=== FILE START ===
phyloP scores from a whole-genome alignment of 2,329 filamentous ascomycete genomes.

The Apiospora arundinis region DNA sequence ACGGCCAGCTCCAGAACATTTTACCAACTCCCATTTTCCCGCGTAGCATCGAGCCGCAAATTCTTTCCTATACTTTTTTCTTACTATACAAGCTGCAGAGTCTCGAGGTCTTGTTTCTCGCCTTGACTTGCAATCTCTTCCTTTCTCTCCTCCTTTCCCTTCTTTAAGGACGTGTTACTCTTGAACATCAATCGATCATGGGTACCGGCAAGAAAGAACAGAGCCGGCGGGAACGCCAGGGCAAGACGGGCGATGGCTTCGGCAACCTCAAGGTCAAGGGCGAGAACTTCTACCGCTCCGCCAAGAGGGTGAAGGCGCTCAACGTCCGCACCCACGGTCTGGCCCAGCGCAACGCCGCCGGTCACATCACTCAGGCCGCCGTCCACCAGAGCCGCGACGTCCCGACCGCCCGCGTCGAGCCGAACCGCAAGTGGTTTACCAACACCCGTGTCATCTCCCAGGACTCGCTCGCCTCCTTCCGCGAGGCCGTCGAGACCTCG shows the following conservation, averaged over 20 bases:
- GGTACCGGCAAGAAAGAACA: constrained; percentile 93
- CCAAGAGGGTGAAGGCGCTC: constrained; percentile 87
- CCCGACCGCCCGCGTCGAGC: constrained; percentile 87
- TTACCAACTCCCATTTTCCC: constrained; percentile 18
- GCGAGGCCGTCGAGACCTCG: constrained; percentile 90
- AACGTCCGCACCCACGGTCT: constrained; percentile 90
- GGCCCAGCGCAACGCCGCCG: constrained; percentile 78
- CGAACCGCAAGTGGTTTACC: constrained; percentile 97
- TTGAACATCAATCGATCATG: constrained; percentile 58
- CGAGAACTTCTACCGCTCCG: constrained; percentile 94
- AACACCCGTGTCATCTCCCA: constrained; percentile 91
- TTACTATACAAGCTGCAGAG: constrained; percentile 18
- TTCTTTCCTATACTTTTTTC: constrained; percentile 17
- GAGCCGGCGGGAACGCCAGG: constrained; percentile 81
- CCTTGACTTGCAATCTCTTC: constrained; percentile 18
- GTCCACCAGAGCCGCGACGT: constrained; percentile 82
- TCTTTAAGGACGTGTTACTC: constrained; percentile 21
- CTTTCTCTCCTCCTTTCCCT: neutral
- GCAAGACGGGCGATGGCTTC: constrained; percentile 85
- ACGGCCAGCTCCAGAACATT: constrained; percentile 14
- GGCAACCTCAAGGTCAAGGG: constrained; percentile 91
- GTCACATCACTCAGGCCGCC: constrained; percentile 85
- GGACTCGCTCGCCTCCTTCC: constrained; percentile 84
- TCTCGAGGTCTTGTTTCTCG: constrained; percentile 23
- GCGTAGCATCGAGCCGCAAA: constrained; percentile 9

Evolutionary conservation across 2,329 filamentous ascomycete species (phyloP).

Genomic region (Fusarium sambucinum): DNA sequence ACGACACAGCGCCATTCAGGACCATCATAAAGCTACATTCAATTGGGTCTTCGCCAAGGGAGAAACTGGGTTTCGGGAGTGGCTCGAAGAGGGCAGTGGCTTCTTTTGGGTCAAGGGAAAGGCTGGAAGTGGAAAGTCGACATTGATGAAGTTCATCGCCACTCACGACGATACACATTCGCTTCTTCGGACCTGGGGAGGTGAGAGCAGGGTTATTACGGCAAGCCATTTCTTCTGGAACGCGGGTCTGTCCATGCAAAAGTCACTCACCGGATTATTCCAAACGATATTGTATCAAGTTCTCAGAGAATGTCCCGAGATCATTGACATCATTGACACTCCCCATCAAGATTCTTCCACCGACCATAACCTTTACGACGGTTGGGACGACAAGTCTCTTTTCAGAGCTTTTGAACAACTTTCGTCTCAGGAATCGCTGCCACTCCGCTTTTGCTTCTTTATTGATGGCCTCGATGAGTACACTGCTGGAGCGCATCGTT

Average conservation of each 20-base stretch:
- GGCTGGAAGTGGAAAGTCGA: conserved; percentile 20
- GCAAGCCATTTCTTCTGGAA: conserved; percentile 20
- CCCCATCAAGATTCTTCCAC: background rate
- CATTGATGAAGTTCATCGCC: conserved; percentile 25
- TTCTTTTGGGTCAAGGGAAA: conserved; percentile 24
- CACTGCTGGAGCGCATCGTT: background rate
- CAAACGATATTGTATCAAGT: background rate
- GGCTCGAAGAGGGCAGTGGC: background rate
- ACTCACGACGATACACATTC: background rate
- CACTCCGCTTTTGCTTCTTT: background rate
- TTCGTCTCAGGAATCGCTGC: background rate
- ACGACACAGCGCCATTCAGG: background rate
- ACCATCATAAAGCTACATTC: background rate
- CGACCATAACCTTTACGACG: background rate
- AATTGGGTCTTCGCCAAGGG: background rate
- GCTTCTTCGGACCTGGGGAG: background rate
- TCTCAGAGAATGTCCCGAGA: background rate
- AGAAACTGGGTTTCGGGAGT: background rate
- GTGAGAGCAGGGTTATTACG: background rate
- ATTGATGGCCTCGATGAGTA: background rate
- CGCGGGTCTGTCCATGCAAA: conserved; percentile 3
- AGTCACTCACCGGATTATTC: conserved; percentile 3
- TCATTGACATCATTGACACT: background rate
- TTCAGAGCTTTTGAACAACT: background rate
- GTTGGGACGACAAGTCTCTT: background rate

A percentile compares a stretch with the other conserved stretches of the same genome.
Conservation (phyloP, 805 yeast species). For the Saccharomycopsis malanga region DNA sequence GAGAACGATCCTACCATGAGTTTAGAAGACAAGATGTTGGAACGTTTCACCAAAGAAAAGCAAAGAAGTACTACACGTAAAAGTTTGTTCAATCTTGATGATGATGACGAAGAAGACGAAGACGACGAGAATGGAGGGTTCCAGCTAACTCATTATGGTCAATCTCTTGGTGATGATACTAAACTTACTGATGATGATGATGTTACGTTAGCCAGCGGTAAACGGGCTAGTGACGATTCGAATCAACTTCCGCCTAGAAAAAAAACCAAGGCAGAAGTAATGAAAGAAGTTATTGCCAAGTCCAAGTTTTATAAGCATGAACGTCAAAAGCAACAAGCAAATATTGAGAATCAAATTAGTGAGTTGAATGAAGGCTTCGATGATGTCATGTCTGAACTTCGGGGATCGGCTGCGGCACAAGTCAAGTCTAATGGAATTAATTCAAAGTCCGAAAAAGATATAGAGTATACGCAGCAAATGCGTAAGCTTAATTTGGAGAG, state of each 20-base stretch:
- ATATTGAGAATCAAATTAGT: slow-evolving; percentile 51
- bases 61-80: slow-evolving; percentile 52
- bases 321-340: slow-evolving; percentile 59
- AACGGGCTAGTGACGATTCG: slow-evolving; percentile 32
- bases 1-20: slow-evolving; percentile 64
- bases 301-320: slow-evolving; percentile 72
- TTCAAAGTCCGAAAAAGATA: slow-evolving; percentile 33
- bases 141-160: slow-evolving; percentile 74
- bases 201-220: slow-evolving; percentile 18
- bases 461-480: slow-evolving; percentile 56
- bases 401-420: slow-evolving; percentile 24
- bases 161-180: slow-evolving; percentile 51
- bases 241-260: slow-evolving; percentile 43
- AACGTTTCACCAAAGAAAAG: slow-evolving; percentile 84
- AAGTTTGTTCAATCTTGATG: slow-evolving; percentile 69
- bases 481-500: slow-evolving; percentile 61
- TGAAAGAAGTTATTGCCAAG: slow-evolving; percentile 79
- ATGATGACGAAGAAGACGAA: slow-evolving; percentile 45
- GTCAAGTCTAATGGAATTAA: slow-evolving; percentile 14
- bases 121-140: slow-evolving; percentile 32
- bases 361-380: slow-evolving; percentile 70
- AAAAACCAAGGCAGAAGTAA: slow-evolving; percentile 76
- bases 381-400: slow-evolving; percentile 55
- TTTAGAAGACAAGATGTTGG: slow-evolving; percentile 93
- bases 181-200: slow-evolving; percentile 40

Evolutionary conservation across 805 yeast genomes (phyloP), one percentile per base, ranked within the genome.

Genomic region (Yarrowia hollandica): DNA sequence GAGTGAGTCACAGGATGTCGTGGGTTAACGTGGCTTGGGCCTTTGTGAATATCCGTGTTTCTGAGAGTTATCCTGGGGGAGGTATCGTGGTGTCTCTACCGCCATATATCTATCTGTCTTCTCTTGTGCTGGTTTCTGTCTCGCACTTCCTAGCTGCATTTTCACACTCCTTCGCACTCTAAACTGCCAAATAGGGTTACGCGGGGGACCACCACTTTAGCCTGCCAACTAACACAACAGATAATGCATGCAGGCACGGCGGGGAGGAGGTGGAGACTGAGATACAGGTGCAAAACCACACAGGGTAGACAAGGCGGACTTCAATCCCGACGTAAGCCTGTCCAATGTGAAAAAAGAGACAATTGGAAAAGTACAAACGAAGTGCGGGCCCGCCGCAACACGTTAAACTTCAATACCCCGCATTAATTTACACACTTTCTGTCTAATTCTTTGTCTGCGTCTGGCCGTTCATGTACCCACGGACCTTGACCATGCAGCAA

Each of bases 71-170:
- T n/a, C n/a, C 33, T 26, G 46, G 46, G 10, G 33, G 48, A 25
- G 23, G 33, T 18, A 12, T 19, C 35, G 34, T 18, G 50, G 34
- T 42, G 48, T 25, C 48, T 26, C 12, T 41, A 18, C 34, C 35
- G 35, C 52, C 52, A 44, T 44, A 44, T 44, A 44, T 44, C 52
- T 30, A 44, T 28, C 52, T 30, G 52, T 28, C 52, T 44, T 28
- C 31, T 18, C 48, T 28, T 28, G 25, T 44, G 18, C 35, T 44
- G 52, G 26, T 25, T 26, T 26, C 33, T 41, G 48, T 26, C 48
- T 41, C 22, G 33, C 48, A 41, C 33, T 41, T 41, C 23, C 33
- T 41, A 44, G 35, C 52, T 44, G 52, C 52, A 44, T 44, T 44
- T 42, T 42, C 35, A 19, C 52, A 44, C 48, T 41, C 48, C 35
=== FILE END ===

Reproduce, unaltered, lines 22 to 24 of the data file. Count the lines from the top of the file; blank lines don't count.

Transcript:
- ACGGCCAGCTCCAGAACATT: constrained; percentile 14
- GGCAACCTCAAGGTCAAGGG: constrained; percentile 91
- GTCACATCACTCAGGCCGCC: constrained; percentile 85